The Rotary Club of Atherton, Qld, recently partnered with the Royal Flying Doctor Service and other Rotary clubs and service organisations in Far North Queensland to provide a vocational visit to the Cairns RFDS base.
In April, a diverse group of humanitarians boarded a bus in Queensland’s Atherton Tablelands to make their way down the range to Cairns for an open day at the Royal Flying Doctor Service (RFDS) base.
While the main purpose of the road trip was to view a respiratory ventilator purchased with funds donated by the Rotary Club of Atherton and the local RFDS Near and Far Auxiliary, the day proved full of fun and fellowship, with many personal stories from guests whose lives had been touched by the RFDS.
Members of the Rotary Club of Atherton were joined by other local Rotary club members, along with members of the RFDS Near and Far Volunteer Auxiliary, Legacy and the National Servicemen’s Association (Nashos), retired medical personnel, farmers, graziers, ex-pilots, and community members representing families who have firsthand experience of the lifesaving role the RFDS plays in providing healthcare to Outback Australia.
One such guest was Nick Watling, the son of retired RFDS pilot Nick Watling Sr (now deceased), who gave the group an insight into the challenges and personal qualities needed for such a demanding job.
Nick Sr had military experience in Vietnam and Papua New Guinea flying Caribou and Hercules aircraft – both of which can use unprepared runways for take-offs and landings. After Nick’s military service he took a job in Cairns as a pilot for the Aerial Ambulance, flying a Cessna 172 in Far North Queensland from 1969-1979, which involved flying to remote communities, towns, and cattle stations. Nick then spent 18 years with the RFDS, retiring in 1997. Nick Sr was awarded an OAM for his work with the RFDS, flying 30,000 hours for them throughout his career.
Also in attendance was Grace McLaren, whose family has experienced three generations of critical medical retrievals. Her husband, Brian McLaren, of the Rotary Club of Atherton, passed away recently. At his memorial, the RFDS was acknowledged, and a significant donation made in his name.
“While the main purpose of the road trip was to view a respiratory ventilator purchased with funds donated by the Rotary Club of Atherton and the local RFDS Near and Far Auxiliary, the day proved full of fun and fellowship, with many personal stories from guests whose lives had been touched by the RFDS.”
Personal stories aside, the group also learned about the equipment used by the RFDS and the often-difficult conditions in which patients are treated. The respiratory ventilator and eye scanner are the most recent pieces of equipment donated to the Cairns Base.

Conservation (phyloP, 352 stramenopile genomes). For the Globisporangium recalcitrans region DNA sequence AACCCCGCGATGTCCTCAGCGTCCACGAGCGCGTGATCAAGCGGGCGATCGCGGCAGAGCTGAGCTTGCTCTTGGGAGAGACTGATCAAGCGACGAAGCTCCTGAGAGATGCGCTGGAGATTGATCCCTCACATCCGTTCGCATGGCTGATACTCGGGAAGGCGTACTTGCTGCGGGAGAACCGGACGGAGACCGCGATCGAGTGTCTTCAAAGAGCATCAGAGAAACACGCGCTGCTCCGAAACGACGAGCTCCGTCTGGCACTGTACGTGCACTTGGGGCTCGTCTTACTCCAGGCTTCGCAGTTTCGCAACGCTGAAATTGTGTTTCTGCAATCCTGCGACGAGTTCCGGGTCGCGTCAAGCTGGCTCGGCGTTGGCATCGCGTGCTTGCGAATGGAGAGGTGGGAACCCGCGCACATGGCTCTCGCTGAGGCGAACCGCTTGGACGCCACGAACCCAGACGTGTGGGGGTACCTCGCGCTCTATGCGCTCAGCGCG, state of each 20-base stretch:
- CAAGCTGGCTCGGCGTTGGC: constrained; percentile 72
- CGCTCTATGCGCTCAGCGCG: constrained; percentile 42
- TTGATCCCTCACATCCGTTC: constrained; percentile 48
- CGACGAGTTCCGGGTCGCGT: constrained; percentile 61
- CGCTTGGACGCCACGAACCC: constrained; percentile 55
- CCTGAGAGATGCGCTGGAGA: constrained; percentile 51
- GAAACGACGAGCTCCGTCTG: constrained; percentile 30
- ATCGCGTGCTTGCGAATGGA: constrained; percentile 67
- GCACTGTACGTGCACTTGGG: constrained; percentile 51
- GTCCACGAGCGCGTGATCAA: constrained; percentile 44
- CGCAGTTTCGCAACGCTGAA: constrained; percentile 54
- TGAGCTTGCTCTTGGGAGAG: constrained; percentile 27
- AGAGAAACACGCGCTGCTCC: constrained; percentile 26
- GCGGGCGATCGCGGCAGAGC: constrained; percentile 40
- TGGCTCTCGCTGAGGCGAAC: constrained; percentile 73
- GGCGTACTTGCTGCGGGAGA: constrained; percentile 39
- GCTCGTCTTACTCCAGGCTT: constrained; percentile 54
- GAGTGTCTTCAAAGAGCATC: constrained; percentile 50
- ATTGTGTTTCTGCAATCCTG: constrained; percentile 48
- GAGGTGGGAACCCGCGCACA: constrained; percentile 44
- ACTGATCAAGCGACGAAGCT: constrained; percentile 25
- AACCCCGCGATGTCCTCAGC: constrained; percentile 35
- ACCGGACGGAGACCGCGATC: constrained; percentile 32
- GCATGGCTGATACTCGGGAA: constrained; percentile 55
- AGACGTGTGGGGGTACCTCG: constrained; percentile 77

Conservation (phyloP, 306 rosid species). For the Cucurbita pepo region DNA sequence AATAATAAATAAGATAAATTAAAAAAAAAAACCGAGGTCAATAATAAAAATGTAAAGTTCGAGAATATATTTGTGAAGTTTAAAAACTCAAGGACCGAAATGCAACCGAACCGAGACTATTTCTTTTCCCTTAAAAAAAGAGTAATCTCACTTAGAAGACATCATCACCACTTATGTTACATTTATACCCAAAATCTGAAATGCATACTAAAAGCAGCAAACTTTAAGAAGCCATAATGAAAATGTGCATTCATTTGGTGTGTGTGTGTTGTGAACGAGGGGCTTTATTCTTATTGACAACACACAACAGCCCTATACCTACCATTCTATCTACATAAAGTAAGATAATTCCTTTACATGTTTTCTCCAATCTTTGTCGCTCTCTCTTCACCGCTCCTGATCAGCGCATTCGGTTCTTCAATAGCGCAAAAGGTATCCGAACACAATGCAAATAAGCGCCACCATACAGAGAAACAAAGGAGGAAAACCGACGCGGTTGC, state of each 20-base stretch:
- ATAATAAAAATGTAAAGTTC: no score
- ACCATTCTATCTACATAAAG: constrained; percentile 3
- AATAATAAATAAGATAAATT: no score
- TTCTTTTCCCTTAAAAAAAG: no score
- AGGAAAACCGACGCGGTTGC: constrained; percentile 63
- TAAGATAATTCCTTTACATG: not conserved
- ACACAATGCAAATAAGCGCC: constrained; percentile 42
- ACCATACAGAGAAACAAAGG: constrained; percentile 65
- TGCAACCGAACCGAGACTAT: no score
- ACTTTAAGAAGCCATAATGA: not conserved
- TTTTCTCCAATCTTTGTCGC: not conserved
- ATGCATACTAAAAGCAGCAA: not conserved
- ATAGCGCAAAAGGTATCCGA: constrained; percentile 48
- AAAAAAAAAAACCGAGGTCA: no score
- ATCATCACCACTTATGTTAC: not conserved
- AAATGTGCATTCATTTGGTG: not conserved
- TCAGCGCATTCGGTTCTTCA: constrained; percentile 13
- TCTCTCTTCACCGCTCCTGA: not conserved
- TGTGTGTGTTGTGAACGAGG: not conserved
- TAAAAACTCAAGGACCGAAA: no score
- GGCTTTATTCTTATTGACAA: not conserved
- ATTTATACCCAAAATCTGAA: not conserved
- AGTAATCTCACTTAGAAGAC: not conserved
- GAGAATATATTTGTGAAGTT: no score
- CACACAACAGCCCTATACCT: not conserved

While some thought the respiratory ventilator was part of the plane’s air conditioning system, it is in fact a highly technical piece of equipment that enables patients to keep breathing in an acute situation while they are flown to a hospital.
The eye scanner, purchased with funds raised by the RFDS Near and Far Volunteer Auxiliary, will enable the RFDS to screen for early detection of eye disease in infants and children in 15 remote clinics in Far North Queensland.
CEO of Cairns Base RFDS Justin Reeves informed participants about the Medical Chest, which is a box kept in a secure location at remote stations. It contains a system of numbered and labelled items, including medications, allowing RFDS to conduct remote consultations. This resource has proven to be a lifesaving strategy.
“Seeing the equipment we had raised funds for inspired our members to continue fundraising for the RFDS,” said President of the Rotary Club of Atherton Leigh Woltmann. “We had a lot of fun learning about what’s involved, and our club made some great connections with people from all walks of life.”
TOP BANNER IMAGE: The Rotary Club of Atherton, Qld, organised an open day at the Royal Flying Doctor Service Cairns base in April.
Looking to the future
In line with Rotary International President Gordon R. McInally’s theme to create hope in the world by working for peace and mental wellbeing, the Queensland RFDS is running a mental health program in the Cape called RFDS Mental Health and Wellbeing Service, where it is utilising Headspace, an organisation supporting young people with mental health, physical health (including sexual health) alcohol and other drug services, as well as work and study support at a crucial time in their lives to help get them back on track and strengthen their ability to manage their mental health in the future (www.headspace.org.au).